Tag Archives: Richard Burridge

The Genre of the Gospels: How the Consensus Changed (Part 6)

Part 6: Criticisms of Schmidt’s Literary Designations

In this post, we’ll cover some of the more recent negative assessments of Karl Ludwig Schmidt’s designation of gospel texts as Kleinliteratur versus Hochliteratur.

A cultural insult?

As you recall, the reason Schmidt categorized the gospels as Kleinliteratur had to do with their structure and their core characteristics. It also made sense, given his theory that the gospels arose over time from a religious group. However, here’s what The Westminster Dictionary of New Testament and Early Christian Literature and Rhetoric (edited by David E. Aune) has to say on the matter.

New Testament texts were categorized as Kleinliteratur, in contrast to the Hochliteratur produced by and for the educated upper classes of the Greco-Roman world. The social correlative of this typology was that Christians were thought to have been drawn almost exclusively from the lower classes, a view now widely regarded as inaccurate. The dichotomy between Hochliteratur and Kleinliteratur derived linguistic support from the widespread opinion current earlier in this [the 20th] century that the Greek language of the first century C.E. could conveniently be divided into two major types, literary and nonliterary Koine. (p. 278, emphasis mine)

But that wasn’t Schmidt’s argument. The gospels, he argued, arose gradually within the community, beginning with individual stories (pericopae) in the oral tradition. Their place in Kleinliteratur had very little to do with social or economic status and everything to do with process and origins.

Richard Burridge, unsurprisingly, takes up the cause and waves the banner as well. In What Are the Gospels? he writes:

Any attempt to ask literary questions about the gospels, and in particular, their genre, is automatically precluded in advance . . . The form critics’ distinction merely has the effect of removing the gospels from any discussion of their context within the first century on the grounds that they do not share some predetermined literary aspirations. However, as Suggs has pointed out: ‘The alleged lack of literary expertise on the part of the evangelists is not a valid objection . . . books of any genre may be poorly written.‘ [He’s quoting M. J. Suggs from The Interpreter’s Dictionary of the Bible, Supplementary Volume, 1976 ed.] Much more detailed and accurate study of the various genres, types and levels of first-century, and especially Graeco-Roman, literature is needed. (p. 11, emphasis mine)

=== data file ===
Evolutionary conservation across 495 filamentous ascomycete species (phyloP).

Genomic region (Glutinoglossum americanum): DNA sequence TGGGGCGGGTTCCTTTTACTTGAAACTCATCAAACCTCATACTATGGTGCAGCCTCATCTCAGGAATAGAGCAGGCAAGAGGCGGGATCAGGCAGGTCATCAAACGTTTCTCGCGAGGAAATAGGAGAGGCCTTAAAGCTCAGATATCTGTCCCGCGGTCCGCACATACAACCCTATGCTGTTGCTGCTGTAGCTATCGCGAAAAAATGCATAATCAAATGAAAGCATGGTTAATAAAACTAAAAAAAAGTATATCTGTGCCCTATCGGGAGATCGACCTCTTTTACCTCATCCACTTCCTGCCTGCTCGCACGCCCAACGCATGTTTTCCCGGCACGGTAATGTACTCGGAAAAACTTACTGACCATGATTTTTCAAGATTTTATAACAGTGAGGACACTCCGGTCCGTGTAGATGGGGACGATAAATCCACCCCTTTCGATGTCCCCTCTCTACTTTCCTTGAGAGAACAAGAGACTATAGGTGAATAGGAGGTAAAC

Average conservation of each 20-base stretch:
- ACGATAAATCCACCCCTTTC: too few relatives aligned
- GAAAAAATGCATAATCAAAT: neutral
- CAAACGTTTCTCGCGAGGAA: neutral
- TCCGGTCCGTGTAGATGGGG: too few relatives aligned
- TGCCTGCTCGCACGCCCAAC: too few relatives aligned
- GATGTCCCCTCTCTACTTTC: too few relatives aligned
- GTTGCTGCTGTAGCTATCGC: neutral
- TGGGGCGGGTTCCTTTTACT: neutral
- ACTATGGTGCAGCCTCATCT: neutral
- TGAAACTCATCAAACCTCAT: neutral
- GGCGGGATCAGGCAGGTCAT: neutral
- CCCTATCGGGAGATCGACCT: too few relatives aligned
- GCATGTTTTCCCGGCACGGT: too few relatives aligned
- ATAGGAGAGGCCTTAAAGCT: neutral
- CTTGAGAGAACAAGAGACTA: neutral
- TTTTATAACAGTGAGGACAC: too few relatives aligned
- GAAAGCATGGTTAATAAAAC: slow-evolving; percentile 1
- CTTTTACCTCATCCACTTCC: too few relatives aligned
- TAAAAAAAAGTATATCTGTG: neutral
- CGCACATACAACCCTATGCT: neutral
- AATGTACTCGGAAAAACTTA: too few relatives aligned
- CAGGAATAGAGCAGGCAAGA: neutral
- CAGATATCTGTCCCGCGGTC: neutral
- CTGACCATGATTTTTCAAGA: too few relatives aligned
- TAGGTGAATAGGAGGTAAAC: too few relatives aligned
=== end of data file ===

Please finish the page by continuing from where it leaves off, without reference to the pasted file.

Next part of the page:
It isn’t the quality of the finished product that defines the category. Rather, it’s the author’s intent, his process, and his raw materials.
English: Diogenes the Cynic, from Diogenes Lae...

Diogenes the Cynic, from Diogenes Laertius’ “Lives,” 1761 (Photo credit: Wikipedia)

Burridge’s text reads like a scorching indictment, and it certainly would be . . . if it had any contact with reality. Schmidt himself elaborates upon a case of poorly written Hochliteratur. He writes:

Diogenes Laertius was an incompetent biographer, for he haphazardly produced a great number [of] biographies (they were more like rapidly dictated, uneven leaflets!), whereas the gospel tradition was a natural process — not a belabored product but a lush growth. The same standard of judgment cannot possibly be applied to both the gospels and Diogenes Laertius, since he tries to pass himself off as an author, writing a long foreword and naming his sources, and still manages to produce an incoherent work(The Place of the Gospels, p. 5, emphasis added.)

Diogenes Laertius’s work is still Hochliteratur; it’s just bad Hochliteratur. It isn’t the quality of the finished product that defines the category. Rather, it’s the author’s intent, his process, and his raw materials. The evangelists’ supposed lack of literary expertise is indeed “not a valid objection,” so it’s a good thing the form critics didn’t base their conclusions on the gospel-writers’ abilities.